Date of Award
Doctor of Philosophy
I believe observation is valued by scientists because it is an objective source of information. Objective here can mean (at least) two things. First, observation could be objective in that it is an assured source of truths about the world, truths whose meaning is the same for everyone regardless of their personal theoretical vantage points. I criticize this construal of observational objectivity in chapter one. The guilty doctrine, which I entitle 'empiricistic epistemological foundationalism', is shown to be untenable on, in part, historical grounds. The historical episode I deploy for this task is the early stages of quantum theory, an episode I return to at various times throughout the thesis in illustration of my philosophical points. The sense of objective I favour views empirical data as the locus of extensive interpersonal agreement. Observation, from this perspective, plays the role of a communal judge in arbitrating our theoretical disputes. Returning to early quantum theory (in chapter three), I show how observation could not have had the adjudicative effect it exhibited unless it were objective in this sense.;A crucial philosophical problem I take up is to provide the best definition of observation suited to accomplish the normative goals set out above for empirical data. Two major contenders are presented in chapter two, the semantic and pragmatic theories of observation, and other pragmatically-based proposals are discussed at the end of chapter four. In the end, I show that the pragmatic theory of observation (whose historical basis and contemporary formulation are extensively discussed in the second chapter) triumphs as the philosophically most responsible account of the value of scientific observations.;The final chapter turns to an examination of the bearing of evidence on theory. From my particular pragmatic viewpoint, I describe first how the rationality of induction can be established, and following this I reassess the value of Hempel's classic list of confirmation principles. My final task is to use a new, overtly pragmatic definition of confirmation to re-evaluate the experimental confirmation by Rubens and Kurlbaum of Planck's quantum hypothesis.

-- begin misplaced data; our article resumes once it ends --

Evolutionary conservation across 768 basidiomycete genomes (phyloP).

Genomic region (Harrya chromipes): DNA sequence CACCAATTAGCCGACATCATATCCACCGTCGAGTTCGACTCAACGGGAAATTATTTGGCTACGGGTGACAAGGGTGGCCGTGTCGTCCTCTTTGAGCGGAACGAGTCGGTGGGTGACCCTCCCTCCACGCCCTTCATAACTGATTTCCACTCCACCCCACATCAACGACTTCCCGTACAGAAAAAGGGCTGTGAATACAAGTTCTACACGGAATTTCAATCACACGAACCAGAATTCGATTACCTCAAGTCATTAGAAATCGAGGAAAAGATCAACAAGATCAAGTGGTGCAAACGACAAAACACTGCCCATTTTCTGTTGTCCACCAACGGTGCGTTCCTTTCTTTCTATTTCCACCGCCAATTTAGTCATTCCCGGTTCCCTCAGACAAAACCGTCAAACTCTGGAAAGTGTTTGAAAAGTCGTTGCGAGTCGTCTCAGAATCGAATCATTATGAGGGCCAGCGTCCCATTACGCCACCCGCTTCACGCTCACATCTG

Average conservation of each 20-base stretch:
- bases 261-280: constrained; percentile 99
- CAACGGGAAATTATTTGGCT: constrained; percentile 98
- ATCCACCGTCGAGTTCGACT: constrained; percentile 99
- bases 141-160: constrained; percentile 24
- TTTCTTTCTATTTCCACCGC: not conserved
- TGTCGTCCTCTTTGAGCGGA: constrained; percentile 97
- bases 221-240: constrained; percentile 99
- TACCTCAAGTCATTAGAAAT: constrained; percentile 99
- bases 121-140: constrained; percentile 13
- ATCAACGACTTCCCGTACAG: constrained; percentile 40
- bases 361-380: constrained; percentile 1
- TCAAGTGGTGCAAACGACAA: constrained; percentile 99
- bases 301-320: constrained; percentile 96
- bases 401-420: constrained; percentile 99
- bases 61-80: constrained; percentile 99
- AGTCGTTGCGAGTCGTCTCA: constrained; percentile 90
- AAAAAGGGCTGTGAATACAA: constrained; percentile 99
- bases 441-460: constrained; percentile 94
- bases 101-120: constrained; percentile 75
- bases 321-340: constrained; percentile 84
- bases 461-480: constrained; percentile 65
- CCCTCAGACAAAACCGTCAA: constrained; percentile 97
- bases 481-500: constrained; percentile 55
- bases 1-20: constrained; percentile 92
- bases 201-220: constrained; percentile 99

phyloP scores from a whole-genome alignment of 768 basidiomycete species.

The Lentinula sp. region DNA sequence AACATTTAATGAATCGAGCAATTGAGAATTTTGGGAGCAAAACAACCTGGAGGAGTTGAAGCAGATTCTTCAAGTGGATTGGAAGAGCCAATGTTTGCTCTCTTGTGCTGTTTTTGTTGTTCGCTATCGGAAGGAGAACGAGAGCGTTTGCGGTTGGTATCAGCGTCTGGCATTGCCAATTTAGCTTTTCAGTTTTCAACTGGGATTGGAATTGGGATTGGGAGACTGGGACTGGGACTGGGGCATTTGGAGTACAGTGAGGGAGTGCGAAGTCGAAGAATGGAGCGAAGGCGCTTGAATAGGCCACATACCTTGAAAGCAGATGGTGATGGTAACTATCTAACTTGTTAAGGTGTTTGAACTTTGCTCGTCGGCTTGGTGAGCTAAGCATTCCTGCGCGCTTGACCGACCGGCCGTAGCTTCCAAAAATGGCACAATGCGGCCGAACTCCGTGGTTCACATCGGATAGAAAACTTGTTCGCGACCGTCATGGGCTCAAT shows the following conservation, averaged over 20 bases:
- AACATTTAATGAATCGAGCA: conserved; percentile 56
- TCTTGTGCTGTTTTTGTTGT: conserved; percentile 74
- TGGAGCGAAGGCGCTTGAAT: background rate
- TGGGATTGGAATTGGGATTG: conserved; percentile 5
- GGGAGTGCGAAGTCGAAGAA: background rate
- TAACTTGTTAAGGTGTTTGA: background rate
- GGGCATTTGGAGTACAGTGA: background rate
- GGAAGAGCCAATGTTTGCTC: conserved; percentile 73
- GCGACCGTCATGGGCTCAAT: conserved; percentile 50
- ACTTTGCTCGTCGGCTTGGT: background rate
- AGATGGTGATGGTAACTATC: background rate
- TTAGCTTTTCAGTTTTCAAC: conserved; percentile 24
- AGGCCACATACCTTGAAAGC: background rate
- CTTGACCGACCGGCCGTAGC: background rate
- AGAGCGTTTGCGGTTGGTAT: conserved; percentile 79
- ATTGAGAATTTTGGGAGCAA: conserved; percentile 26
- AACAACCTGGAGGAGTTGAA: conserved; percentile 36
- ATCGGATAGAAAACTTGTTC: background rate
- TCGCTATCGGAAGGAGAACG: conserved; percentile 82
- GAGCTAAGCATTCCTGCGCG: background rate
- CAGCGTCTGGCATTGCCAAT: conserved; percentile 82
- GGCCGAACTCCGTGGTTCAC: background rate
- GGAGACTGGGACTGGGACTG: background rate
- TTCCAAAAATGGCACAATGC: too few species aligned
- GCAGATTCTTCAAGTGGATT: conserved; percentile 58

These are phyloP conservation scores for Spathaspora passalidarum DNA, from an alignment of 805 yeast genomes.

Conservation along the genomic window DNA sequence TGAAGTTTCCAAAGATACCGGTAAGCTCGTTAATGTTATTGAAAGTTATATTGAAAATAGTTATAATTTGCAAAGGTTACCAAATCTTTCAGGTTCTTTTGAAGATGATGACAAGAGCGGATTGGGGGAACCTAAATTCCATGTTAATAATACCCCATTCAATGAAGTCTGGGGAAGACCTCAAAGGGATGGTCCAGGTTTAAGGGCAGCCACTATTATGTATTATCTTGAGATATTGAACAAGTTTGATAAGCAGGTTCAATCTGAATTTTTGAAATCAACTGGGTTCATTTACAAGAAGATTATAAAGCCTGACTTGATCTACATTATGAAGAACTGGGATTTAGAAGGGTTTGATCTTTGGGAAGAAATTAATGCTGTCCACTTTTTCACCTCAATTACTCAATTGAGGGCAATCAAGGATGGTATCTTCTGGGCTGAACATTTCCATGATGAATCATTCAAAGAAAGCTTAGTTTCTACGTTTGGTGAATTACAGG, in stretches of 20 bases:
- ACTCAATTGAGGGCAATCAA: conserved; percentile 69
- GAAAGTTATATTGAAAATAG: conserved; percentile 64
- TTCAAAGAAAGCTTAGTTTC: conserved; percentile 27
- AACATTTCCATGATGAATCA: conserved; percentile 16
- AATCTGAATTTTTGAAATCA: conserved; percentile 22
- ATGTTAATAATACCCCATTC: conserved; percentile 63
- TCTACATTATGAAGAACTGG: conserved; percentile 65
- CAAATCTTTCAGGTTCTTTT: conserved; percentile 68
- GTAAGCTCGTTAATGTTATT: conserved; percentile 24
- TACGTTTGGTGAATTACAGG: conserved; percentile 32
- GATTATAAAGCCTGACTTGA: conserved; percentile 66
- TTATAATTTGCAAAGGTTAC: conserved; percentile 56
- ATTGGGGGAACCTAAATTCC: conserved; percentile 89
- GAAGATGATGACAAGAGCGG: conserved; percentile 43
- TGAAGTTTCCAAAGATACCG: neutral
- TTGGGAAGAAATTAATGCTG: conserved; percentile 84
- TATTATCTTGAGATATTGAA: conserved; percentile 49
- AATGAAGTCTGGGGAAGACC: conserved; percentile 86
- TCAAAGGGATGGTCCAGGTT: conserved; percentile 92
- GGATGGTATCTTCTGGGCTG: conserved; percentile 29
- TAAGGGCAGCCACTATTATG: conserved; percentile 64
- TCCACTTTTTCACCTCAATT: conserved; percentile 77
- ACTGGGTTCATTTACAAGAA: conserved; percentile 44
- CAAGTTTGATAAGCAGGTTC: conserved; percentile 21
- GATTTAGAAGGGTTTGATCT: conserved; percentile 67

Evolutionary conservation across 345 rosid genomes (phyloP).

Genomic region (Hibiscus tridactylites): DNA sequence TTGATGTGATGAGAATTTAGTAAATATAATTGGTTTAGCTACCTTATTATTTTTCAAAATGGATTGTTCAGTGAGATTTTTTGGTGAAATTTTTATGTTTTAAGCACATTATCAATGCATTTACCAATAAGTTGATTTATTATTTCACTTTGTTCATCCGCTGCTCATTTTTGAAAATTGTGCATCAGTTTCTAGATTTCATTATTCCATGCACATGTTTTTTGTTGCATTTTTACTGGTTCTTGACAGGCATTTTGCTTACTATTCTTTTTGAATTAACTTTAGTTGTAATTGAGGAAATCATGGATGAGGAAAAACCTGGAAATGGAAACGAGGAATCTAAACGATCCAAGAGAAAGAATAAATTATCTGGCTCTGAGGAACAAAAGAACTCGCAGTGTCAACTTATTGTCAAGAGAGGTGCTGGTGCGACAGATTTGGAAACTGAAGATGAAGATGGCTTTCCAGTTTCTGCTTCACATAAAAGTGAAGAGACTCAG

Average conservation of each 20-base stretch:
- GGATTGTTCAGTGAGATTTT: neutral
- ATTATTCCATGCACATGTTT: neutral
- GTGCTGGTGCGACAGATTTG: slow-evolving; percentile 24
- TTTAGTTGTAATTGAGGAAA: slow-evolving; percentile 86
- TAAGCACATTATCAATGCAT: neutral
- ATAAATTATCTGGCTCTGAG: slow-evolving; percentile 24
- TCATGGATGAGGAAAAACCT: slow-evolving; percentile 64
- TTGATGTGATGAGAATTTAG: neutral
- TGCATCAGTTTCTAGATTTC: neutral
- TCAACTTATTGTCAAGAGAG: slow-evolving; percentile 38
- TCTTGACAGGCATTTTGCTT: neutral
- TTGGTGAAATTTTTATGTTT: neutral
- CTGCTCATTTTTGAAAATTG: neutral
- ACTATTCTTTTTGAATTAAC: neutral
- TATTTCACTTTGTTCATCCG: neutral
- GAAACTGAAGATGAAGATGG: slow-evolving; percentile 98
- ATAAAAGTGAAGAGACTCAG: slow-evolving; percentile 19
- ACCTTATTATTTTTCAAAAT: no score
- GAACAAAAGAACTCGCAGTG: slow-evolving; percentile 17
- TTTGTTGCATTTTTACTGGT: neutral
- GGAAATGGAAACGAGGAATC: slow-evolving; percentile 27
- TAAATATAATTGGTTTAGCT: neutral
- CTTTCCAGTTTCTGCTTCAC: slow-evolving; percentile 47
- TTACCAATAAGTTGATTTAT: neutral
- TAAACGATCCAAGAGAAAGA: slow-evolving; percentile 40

Hudson, Robert G., "Why Is Observation Important To Science?" (1991). Digitized Theses. 2066.